There appears to be a growing momentum toward the introduction of an “opt–out” regime for pursuing litigation on behalf of a number of parties who share similar grievances: so–called “class actions”.
A Research Paper by Professor Rachael Mulheron,which was commissioned by the Civil Justice Council (CJC) and published on 8 February 2008, has concluded that:
(a) there is a need for reform of collective redress mechanisms in English civil procedure; and
(b) this need should be filled by the introduction of an “opt–out” regime, whereby an action can be pursued on behalf of a class of unnamed, or even unidentified, claimants who are deemed included in the action unless they have specifically opted out.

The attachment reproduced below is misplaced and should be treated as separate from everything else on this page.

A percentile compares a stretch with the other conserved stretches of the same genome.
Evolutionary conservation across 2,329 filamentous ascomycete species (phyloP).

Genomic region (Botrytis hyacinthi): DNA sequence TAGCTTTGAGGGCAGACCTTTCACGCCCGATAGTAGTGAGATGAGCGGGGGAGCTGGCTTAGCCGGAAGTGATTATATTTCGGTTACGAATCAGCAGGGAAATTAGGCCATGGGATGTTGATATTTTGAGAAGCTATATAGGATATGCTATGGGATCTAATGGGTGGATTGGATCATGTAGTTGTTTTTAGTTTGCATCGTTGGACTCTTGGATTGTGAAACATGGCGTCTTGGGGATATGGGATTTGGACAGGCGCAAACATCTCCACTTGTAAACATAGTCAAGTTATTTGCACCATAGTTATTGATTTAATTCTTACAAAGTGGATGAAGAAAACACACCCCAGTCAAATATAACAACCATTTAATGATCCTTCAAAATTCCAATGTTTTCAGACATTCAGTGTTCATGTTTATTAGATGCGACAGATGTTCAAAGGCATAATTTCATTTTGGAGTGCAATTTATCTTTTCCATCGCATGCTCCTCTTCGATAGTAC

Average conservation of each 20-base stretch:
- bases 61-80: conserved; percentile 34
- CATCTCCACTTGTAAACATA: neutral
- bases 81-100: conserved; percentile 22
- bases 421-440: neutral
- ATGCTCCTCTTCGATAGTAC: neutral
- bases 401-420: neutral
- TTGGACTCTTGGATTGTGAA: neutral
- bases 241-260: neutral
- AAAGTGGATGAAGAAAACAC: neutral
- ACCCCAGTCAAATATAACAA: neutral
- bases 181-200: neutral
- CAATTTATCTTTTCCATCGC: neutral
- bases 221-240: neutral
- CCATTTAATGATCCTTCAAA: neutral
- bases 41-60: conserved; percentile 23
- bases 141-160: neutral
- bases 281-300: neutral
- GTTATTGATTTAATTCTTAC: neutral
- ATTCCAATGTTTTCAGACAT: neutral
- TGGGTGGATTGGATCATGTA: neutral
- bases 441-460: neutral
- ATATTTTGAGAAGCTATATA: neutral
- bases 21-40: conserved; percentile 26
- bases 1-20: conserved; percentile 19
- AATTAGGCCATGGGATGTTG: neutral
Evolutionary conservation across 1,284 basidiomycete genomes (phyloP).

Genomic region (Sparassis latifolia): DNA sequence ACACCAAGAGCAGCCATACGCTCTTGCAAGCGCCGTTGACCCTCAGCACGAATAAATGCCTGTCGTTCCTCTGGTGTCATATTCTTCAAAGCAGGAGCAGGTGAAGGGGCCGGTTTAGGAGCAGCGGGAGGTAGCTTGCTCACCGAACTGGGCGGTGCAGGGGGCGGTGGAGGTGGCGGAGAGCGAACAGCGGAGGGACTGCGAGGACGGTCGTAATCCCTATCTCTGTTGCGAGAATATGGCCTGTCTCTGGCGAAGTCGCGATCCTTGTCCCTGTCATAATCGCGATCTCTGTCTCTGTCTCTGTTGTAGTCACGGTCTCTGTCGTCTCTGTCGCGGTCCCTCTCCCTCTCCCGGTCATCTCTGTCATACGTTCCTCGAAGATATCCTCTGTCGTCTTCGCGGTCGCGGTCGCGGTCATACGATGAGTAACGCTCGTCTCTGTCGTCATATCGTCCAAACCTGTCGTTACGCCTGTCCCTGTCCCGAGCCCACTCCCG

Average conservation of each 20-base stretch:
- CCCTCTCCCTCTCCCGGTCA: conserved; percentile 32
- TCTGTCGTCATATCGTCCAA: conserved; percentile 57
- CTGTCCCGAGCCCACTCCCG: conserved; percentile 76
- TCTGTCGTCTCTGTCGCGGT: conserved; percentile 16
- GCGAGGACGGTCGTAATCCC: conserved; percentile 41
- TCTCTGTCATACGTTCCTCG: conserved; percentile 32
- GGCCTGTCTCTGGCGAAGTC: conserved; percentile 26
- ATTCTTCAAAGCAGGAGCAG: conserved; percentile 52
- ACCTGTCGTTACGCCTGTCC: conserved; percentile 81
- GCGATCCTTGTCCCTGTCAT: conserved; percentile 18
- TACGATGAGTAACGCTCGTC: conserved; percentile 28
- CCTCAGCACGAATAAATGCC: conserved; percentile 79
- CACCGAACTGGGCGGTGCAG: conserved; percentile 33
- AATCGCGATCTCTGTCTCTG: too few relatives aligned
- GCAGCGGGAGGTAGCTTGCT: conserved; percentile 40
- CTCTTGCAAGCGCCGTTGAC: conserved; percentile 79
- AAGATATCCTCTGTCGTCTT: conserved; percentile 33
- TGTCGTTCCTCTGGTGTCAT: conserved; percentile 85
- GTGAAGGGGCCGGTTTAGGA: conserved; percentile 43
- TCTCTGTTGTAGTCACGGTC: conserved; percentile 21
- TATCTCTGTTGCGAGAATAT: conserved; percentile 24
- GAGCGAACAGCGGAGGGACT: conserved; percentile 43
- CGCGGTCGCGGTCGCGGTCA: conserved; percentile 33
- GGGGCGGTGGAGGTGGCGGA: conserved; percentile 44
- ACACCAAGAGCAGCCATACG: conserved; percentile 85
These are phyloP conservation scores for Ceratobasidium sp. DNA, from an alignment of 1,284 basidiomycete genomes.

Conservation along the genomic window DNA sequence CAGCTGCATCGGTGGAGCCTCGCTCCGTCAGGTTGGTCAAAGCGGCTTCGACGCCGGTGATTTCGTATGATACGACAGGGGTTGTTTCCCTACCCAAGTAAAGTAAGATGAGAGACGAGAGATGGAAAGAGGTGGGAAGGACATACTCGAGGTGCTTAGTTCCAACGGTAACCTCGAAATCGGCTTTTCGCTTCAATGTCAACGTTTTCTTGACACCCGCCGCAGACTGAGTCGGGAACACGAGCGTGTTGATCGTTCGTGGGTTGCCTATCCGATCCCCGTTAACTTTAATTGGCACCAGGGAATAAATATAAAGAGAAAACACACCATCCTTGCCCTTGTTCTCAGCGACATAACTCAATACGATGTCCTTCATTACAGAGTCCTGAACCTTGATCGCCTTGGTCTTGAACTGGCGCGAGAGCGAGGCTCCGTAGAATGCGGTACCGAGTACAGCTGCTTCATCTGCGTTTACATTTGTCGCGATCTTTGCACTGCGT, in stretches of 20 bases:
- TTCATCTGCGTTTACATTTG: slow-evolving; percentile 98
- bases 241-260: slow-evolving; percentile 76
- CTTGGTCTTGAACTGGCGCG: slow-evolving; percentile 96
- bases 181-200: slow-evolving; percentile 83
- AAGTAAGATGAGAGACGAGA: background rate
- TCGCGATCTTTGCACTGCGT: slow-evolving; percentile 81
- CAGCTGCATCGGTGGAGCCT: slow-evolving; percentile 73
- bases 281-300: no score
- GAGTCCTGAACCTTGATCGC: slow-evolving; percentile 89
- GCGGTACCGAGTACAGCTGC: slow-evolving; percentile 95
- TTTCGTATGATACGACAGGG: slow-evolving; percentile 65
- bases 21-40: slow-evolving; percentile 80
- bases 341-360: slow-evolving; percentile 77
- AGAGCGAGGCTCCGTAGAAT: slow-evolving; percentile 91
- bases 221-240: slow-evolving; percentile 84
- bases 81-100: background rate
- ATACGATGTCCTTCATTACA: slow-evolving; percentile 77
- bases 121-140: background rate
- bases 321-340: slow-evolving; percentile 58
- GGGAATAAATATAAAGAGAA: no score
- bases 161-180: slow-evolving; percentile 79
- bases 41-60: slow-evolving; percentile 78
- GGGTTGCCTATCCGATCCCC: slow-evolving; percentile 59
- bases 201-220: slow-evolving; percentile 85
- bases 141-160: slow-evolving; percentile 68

The Paper has however consciously avoided consideration of either: (i) the actual design of such a regime; and (ii) importantly, how litigation conducted pursuant to such a regime should be funded and how costs should be dealt with, including to what extent the current costs shifting rules should be retained.
The CJC commissioned the Paper as part of its investigation into whether initiatives should be proposed to improve collective redress mechanisms. The CJC is expected to make recommendations to the Ministry of Justice on this matter during 2008.Business Law Review